The God has created a man in order that he creates that the God fails to do

Wednesday, 6 April 2011

What is true Hamiltonian field theory?

Classical field theory is Lagrangian theory where field equations are Euler – Lagrange equations derived from a Lagrangian (see my post Classical field theory is complete: the strict geometric formulation).  This is the case of all observable classical fields, which are electromagnetic, gravitational and Dirac fermion fields. One also considers classical non-Abelian gauge fields described by the Yang – Mills Lagrangian. A problem is Hamiltonian field theory.

Applied to field theory, the familiar symplectic Hamiltonian technique takes the form of instantaneous Hamiltonian formalism on an infinite-dimensional phase space, where canonical variables are field functions at some instant of time. The corresponding Hamilton equations are ill defined, and they are not differential equations. Therefore, this Hamiltonian formalism fails to be a counterpart of the Lagrangian one, and it is applied only to quantization of fields, e.g., in quantum gauge theory.

In mechanics, Hamilton equations are first order dynamic equations, and Hamilton formalism is associated to the first order Lagrangian one. Therefore, let us restrict our consideration to first order Lagrangian field theory when a Lagrangian depends on derivatives of fields of not more than first order. Note that Lagrangians of all realistic field models are of this type. These are Lagrangians of gauge and Dirac fermion fields. The second order Hilbert – Einstein Lagrangian of General Relativity is equivalent to the first order one, and Lagrangians of metric-affine gravitation theory, where dynamic variables are both a pseudo-Riemannian metric and a linear connection, also are of first order.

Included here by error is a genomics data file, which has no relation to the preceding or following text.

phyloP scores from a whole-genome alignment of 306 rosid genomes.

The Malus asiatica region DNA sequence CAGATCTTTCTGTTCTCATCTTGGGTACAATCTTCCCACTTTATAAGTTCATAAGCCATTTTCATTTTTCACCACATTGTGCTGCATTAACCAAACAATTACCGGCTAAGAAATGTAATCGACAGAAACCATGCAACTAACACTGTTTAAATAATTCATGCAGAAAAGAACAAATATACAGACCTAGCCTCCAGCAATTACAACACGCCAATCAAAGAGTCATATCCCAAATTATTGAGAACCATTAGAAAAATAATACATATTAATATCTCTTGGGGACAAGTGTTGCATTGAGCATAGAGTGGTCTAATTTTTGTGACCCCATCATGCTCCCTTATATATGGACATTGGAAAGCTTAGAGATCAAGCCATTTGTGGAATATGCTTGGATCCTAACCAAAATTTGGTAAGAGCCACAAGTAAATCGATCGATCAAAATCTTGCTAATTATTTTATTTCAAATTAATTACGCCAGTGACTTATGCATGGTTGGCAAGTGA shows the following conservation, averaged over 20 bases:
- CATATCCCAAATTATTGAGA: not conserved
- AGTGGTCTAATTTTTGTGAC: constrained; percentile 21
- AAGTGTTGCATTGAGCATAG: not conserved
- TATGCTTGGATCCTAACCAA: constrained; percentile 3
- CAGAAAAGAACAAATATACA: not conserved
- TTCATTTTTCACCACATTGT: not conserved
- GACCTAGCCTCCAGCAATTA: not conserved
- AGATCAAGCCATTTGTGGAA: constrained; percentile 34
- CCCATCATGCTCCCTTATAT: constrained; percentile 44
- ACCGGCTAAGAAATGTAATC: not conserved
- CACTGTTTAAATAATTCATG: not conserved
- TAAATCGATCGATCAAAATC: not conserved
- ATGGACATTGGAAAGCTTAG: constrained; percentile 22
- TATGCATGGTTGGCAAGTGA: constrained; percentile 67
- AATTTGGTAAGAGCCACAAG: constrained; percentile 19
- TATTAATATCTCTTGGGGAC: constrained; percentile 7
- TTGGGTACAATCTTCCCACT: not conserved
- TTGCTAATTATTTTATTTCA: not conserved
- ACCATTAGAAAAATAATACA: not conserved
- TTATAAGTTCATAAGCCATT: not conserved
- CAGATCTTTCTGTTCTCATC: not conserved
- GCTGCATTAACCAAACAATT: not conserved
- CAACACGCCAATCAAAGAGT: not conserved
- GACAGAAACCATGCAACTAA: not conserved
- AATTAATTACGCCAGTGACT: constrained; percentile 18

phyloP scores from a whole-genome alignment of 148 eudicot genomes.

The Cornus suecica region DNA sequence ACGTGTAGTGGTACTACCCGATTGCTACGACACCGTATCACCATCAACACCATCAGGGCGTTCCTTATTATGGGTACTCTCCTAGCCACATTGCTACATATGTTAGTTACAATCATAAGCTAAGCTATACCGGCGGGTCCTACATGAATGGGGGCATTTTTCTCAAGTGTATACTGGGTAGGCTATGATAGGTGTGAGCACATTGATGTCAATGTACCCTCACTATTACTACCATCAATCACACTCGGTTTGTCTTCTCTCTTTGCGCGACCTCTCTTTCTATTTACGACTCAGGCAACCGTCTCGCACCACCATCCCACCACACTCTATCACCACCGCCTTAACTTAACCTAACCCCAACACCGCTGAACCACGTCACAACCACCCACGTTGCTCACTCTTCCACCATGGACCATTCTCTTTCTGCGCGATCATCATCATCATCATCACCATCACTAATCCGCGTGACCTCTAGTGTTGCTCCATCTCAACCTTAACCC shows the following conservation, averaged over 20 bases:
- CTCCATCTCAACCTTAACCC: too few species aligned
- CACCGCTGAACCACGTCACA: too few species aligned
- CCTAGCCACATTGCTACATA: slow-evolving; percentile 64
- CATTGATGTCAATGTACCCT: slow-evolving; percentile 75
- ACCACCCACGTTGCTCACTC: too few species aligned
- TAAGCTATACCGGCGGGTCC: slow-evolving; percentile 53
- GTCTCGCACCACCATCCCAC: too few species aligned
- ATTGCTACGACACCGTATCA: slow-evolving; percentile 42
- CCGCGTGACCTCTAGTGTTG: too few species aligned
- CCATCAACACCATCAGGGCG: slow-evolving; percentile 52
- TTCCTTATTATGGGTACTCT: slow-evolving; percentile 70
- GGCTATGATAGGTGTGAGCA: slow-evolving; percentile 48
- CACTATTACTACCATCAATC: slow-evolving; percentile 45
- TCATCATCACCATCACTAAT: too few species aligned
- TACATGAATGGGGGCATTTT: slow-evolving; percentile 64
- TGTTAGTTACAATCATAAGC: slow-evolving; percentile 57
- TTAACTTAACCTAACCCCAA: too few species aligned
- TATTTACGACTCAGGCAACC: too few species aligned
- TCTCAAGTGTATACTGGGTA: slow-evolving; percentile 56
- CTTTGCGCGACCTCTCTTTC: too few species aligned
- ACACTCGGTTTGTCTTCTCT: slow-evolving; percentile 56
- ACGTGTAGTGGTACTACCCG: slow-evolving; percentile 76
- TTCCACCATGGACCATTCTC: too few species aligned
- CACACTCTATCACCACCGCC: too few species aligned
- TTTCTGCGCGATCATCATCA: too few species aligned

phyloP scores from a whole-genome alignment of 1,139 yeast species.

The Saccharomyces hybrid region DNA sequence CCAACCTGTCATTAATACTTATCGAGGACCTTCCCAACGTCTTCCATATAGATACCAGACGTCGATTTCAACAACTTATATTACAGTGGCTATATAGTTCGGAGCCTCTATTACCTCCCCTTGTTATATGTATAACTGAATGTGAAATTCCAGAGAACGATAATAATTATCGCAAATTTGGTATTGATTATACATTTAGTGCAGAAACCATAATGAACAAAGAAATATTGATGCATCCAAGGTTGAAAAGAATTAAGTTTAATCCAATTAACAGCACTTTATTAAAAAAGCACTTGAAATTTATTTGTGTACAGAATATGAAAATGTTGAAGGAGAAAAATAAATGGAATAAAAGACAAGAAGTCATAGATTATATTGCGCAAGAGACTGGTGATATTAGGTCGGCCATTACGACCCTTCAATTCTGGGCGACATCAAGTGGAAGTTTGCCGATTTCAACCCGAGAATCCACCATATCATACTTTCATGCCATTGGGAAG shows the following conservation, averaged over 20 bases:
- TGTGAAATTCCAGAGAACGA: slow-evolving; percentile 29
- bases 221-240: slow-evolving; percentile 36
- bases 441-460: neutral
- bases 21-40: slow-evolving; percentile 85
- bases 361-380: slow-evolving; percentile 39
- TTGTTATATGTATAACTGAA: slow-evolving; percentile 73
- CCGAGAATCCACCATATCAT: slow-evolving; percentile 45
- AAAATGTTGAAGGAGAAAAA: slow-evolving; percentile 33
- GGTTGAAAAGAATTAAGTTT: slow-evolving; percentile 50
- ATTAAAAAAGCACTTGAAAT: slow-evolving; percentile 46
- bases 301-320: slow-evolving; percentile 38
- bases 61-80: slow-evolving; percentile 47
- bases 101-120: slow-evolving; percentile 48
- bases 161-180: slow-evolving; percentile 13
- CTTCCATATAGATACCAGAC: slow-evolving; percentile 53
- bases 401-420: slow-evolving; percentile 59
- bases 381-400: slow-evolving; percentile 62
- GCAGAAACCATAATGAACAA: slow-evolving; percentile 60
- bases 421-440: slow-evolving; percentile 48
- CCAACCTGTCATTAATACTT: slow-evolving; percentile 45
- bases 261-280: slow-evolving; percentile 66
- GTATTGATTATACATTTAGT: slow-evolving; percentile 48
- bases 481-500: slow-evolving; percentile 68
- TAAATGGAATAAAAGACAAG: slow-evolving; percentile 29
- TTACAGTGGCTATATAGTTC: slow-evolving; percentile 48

Let us follow the conventional geometric formulation of classical field theory where fields are represented by sections of some fibre bundle Y->X. Their configuration space of first order Lagrangian theory on Y->X is the first order jet manifold JY of Y->X.  A first order Lagrangian L is defined as a density on JY, and it provides the Legendre map L of the configuration space JY to the phase space P which is a finite-dimensional manifold endowed a polysymplectic form. The true Hamiltonian counterpart of classical first order Lagrangian field theory is covariant Hamiltonian formalism on P where canonical momenta correspond to derivatives of fields with respect to all world coordinates, not only the time. Covariant Hamilton equations are equivalent to the Euler – Lagrange equations in the case of hyperregular Lagrangians L when the Legendre map L is a diffeomorphism. If a Lagrangian L is degenerate, we come to a multi-Hamiltonian theory on the constraint subspace L(JY) of the phase space P in general. This is the case of all the above mentioned field theories.


Giachetta, G., Mangiarotti, L., Sardanashvily, G., Advanced Classical Field Theory (World Scientific, 2009)

Giachetta, G., Mangiarotti, L., Sardanashvily, G., Covariant Hamilton equations for field theory, Journal of Physics  A: Theoretical and Mathematical, 32 (1999) 6629-6642


  1. Dear Gennadi,

    in the contemporary approaches that use the (differencial) geometric formulation for classical field theory, which is presented in numerous papers, we always worried about the influence of defining all those mathematicall objects, which in some case introduce new assumptions, constraints, structures. Often enough, they then cause redundancies, and non-uniqueness and have to be curtailed afterwards again, to reduce the results to those which are really physical.